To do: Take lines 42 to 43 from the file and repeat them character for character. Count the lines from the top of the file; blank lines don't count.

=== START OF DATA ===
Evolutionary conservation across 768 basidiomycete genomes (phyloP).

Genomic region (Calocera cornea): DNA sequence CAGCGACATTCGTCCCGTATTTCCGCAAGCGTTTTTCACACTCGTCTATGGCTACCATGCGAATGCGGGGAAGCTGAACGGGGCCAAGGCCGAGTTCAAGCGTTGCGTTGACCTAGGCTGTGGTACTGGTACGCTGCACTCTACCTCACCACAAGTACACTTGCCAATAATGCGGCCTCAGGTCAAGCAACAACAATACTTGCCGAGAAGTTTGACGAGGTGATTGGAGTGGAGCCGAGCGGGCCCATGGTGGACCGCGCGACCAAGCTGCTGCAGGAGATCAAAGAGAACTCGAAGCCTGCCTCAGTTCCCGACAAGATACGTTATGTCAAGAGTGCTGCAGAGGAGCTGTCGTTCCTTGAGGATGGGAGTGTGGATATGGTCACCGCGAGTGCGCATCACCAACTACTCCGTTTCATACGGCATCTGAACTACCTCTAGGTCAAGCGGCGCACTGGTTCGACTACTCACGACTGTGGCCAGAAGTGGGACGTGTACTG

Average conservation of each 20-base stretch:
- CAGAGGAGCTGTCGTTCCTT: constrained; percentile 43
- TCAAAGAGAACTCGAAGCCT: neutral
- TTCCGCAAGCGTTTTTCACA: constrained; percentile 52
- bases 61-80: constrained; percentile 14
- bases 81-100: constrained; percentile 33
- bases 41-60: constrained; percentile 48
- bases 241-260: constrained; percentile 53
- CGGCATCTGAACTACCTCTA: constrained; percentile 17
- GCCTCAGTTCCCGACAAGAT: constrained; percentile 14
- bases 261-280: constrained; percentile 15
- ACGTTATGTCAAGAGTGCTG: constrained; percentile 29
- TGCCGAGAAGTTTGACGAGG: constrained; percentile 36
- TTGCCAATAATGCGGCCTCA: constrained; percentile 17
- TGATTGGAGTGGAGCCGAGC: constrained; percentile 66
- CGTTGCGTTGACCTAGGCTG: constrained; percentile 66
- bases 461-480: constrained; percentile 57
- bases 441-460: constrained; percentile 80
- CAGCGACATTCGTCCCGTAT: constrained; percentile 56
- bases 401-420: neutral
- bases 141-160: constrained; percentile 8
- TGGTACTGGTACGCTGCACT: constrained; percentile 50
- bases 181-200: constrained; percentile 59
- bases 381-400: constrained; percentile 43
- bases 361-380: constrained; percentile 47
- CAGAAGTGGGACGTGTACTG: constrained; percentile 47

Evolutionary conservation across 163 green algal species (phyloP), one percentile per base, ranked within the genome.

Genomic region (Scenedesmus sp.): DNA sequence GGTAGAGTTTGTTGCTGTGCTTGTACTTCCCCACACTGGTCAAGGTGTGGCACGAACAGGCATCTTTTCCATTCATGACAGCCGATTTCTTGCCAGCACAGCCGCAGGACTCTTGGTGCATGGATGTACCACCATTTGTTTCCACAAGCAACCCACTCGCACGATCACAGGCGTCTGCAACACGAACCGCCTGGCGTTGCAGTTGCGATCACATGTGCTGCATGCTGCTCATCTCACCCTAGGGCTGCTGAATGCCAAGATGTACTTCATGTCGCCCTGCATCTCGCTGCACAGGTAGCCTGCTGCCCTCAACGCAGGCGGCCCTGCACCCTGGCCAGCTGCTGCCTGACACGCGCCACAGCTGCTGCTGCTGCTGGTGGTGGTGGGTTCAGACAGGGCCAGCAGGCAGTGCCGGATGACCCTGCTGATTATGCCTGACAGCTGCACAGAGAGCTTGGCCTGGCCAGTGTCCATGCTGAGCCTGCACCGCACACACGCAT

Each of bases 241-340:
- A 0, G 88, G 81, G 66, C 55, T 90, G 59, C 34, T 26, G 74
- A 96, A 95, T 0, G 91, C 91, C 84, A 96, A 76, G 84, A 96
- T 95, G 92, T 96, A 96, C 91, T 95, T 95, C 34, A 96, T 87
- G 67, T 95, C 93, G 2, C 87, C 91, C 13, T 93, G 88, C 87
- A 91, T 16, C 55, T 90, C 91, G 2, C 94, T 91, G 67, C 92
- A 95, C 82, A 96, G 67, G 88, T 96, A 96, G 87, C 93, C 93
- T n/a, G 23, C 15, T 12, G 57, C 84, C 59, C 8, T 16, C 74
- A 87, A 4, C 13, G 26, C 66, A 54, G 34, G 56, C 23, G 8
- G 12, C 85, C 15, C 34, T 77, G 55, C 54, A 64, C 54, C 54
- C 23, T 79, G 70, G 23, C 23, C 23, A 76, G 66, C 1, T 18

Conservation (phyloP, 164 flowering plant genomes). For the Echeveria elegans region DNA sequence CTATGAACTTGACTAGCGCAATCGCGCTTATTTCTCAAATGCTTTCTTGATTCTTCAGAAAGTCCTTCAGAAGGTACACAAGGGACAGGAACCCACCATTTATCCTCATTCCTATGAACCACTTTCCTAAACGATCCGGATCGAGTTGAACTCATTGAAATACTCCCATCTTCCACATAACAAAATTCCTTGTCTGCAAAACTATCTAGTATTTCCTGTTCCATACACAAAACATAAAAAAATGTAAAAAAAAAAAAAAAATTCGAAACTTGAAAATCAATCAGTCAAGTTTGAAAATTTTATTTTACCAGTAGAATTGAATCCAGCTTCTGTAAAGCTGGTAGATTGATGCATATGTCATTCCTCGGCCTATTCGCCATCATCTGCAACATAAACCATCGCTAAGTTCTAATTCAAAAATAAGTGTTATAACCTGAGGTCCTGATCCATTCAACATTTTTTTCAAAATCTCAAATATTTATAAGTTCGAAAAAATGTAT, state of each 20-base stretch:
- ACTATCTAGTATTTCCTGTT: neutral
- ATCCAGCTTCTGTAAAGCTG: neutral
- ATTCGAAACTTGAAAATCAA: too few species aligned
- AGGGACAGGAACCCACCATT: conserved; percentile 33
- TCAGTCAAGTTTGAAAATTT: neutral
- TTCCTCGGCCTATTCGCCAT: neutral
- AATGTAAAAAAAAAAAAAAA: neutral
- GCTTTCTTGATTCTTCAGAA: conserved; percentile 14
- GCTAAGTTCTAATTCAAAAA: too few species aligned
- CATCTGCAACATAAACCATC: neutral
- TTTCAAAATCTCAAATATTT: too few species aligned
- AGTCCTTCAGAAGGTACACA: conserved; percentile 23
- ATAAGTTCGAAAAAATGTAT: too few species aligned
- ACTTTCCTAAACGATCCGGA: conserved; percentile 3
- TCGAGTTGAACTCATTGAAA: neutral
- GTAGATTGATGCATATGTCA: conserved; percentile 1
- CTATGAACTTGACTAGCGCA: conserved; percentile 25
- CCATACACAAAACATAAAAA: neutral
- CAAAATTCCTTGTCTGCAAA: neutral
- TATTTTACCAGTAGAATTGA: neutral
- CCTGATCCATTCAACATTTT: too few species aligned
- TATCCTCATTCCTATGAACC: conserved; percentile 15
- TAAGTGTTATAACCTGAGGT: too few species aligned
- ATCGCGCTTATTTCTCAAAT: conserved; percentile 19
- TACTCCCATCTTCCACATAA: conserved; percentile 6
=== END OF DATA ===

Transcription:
Conservation (phyloP, 164 flowering plant genomes). For the Echeveria elegans region DNA sequence CTATGAACTTGACTAGCGCAATCGCGCTTATTTCTCAAATGCTTTCTTGATTCTTCAGAAAGTCCTTCAGAAGGTACACAAGGGACAGGAACCCACCATTTATCCTCATTCCTATGAACCACTTTCCTAAACGATCCGGATCGAGTTGAACTCATTGAAATACTCCCATCTTCCACATAACAAAATTCCTTGTCTGCAAAACTATCTAGTATTTCCTGTTCCATACACAAAACATAAAAAAATGTAAAAAAAAAAAAAAAATTCGAAACTTGAAAATCAATCAGTCAAGTTTGAAAATTTTATTTTACCAGTAGAATTGAATCCAGCTTCTGTAAAGCTGGTAGATTGATGCATATGTCATTCCTCGGCCTATTCGCCATCATCTGCAACATAAACCATCGCTAAGTTCTAATTCAAAAATAAGTGTTATAACCTGAGGTCCTGATCCATTCAACATTTTTTTCAAAATCTCAAATATTTATAAGTTCGAAAAAATGTAT, state of each 20-base stretch:
- ACTATCTAGTATTTCCTGTT: neutral